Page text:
Thrasher agreed, putting a check mark by a response that stated: “Yes, and I would support legislation to stop colleges and universities from banning lawful self-defense on campus.”

The two gun groups gave him an “A” rating.

One year later, Thrasher, as Rules Committee chairman, single-handedly killed a concealed-carry bill that was sponsored by Sen. Greg Evers, R-Baker.

The reason? The daughter of Thrasher’s dentist had been accidentally shot and killed by her boyfriend during a late-night party at an off-campus fraternity. The boyfriend, who at 18 did not possess a concealed-carry license, told police he did not know his rifle was loaded. He also admitted to drinking alcohol and smoking marijuana.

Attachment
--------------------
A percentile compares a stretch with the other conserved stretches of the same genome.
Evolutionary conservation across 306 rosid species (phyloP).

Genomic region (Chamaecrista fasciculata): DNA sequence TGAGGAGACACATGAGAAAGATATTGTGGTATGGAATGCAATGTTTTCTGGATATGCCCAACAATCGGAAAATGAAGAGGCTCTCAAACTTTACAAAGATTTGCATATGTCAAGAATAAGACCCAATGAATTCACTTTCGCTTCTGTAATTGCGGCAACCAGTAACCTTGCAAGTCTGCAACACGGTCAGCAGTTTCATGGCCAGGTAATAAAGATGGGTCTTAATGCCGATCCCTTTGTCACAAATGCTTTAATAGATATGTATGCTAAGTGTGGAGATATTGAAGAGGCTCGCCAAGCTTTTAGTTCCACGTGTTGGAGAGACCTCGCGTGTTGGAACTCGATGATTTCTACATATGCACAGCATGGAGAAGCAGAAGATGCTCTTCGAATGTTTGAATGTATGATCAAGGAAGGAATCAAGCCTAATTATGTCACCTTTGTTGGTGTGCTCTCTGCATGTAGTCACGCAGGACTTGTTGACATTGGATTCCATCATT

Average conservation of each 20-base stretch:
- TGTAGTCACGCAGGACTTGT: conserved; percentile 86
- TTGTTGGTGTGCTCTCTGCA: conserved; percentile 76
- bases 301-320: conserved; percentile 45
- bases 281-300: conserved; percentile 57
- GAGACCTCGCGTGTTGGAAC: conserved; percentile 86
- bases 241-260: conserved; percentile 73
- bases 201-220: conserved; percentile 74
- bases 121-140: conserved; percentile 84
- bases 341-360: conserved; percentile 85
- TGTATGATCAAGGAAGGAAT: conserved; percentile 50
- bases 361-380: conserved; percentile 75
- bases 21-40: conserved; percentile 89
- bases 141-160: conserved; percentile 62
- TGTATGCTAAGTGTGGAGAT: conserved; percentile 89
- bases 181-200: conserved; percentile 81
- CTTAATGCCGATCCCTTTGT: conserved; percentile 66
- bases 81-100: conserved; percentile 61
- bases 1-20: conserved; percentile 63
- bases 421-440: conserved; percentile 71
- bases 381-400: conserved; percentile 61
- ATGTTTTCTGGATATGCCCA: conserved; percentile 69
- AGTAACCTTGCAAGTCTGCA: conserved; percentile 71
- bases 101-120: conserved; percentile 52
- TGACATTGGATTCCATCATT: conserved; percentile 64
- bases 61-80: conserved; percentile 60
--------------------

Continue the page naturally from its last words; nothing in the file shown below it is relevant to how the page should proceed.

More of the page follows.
Thrasher told one newspaper that the decision to kill the 2011 bill was “beyond personal.”

A year later, in the 2012 candidate questionnaire, Thrasher for the first time opposed campus carry. He wrote a personal note on the form to former Marion Hammer, executive director of the Unified Sportsmen of Florida and a past-president of the NRA: “Marion, you and I have discussed.”

Based upon his response, the NRA and USF downgraded Thrasher’s candidate rating to a B-minus.

In 2014, facing reelection, Thrasher switched his position on campus carry again — this time supporting the bill — and he wrote another note to Hammer: “I am a strong advocate of the NRA and the second amendment and plan to continue to be.”

The two gun groups restored Thrasher’s A-rating.

FSU’s Board of Trustees selected Thrasher to serve as president in September 2014.

Just 10 days after taking office, there was a shooting in the FSU library. A 31-year-old alumnus shot a university employee and two students before he was fatally shot by police.

After the shooting, Thrasher changed his position again, and now remains opposed to campus carry.

Thrasher, in a brief interview Wednesday, said he had never flip-flopped since the death of his dentist’s daughter.